WWLP Holdings, Inc.





Transaction Number:

20005140

Early Termination Date:

10/23/2000

Acquiring Person:

VoiceStream Wireless Corporation

Acquired Person:

STPCS Joint Venture, LLC

Acquired Entity:

STPCS Joint Venture, LLC



Riding Out A Nasty Storm
By Bruce Felps

WirelessWeek - August 30, 1999

The typical and probably safest reaction to a hurricane boring in on the South Texas coast involves packing up the car and heading northward. That's exactly the tack taken last week by about 140,000 residents of Corpus Christi, Texas, when Hurricane Bret blew into town. One small band of wireless professionals, however, stayed behind.


A group of about six engineers and technicians working for SOL Communications, the service brand name of STPCS Joint Venture LLC, took up temporary residence inside a local switching center to monitor network activity while the storm raged outside. During the night spent inside the facility, the techies had little to do except report power and landline service interruptions to the appropriate organizations and make sure service crews were standing by, ready to repair any damage after the storm ran its course.


As it turned out, the switching center proved one of the safest places in which the group could weather the Category 4 hurricane. Average wind speed associated with Hurricane Bret measured about 145 mph with gusts up to 165 mph. But the building is made of 10-inch thick reinforced metal and concrete walls and has no windows, shielding the occupants from potential injury from flying debris. Constructed on a site 8 feet higher than surrounding terrain, the the building was safe from flooding. In fact, the switching center presented such a haven that a few of the SOL employees brought along their families and pets.


About the biggest threat posed to the people inside the make-shift shelter was boredom and taking care of the four dogs and two cats prowling the switching center. "There were a lot of card games going on, and we brought in a [TV set] to monitor the storm," said Al Fowler, SOL network operations manager. "About the only major concern was getting the pets outside when they needed to go."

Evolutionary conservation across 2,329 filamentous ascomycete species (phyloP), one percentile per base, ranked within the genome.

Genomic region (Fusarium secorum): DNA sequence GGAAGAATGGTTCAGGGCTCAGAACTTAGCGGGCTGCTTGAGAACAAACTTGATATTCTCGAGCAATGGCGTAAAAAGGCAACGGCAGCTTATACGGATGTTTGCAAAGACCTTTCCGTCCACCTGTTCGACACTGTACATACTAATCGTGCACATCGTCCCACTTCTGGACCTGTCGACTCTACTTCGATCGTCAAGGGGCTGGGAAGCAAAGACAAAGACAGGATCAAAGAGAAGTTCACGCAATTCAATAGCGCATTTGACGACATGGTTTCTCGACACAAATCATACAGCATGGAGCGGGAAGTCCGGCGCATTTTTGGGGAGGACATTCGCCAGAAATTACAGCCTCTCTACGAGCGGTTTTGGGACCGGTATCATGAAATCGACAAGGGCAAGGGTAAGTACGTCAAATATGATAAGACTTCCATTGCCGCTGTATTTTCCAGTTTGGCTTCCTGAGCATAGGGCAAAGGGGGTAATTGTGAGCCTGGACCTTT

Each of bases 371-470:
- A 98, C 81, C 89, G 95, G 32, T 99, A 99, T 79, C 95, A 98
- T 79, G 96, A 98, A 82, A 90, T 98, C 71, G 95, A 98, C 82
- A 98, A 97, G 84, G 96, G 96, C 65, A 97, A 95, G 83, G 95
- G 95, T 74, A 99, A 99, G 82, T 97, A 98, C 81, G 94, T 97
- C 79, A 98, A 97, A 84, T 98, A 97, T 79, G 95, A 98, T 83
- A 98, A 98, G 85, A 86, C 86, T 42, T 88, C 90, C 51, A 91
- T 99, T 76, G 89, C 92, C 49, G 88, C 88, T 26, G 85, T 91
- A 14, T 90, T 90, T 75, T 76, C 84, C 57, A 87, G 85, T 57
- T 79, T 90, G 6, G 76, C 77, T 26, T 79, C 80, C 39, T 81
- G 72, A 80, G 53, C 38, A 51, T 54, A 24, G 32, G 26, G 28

After evaluating the storm's aftermath, Fowler reported no significant damage to the cell sites covering Corpus Christi. Of roughly 25 sites in the metropolitan area, he said, "only a few antennas gave us any problems." Those problems came in the form of antennas blown off of their set directional bearing by the high winds, throwing off the radiated radio-frequency patterns. Although wind speed exceeded the 125-mph wind-load specification to which the towers are built, Fowler said no towers suffered any structural damage.


Meanwhile, SOL did its part to help the community deal with the storm. The company donated 17 phones to local law enforcement and disaster recovery groups, primarily the Nueces County Constable office and the local chapter of the American Red Cross in Pharr, Texas, in the Rio Grande Valley. Jerry Boucher, chief deputy constable for the county, said the phones were used as a backup to the department's 800 MHz radio dispatch system. "The trunked system has two towers, and if one of those had gone out during the storm we would have been without communications." Boucher said the dispatch system carries two voice channels for 100 officers. "Things can get a little congested, so we used the phones to keep from tying up the radio system."


Other wireless carriers in the area pitched in to help the communications cause. Caran Snitz, a spokeswoman for Sprint PCS, said the company contributed about 70 phones and free airtime to the Red Cross, Salvation Army, the City of Brownsville and the Valley Baptist Hospital. Farther north, Southwestern Bell Wireless did its part. The company took about 150 phones to evacuation shelters in San Antonio which housed about 40,000 displaced Corpus Christi residents. "The majority of the shelters were set up in school gymnasiums, so the evacuees didn't have access to phones," said Jena Evans, spokeswoman for SBW. "Most of the people called friends and relatives back home to say they were OK."


SOL Communications Expands Digital Wireless Services To Four New Areas; Company Will Service Eagle Pass, Del Rio, Carrizo Springs and Crystal City.

Business Editors

HARLINGEN, Texas--(BUSINESS WIRE)--July 10, 2000

SOL Communications will build on its highly successful first year of operations by expanding services into four areas northwest of its present South Texas base of operations, the digital wireless provider announced today.

The company said that beginning this month it would add four Texas cities -- Eagle Pass, Del Rio, Carrizo Springs and Crystal City -- to its list of service areas. SOL currently provides services in...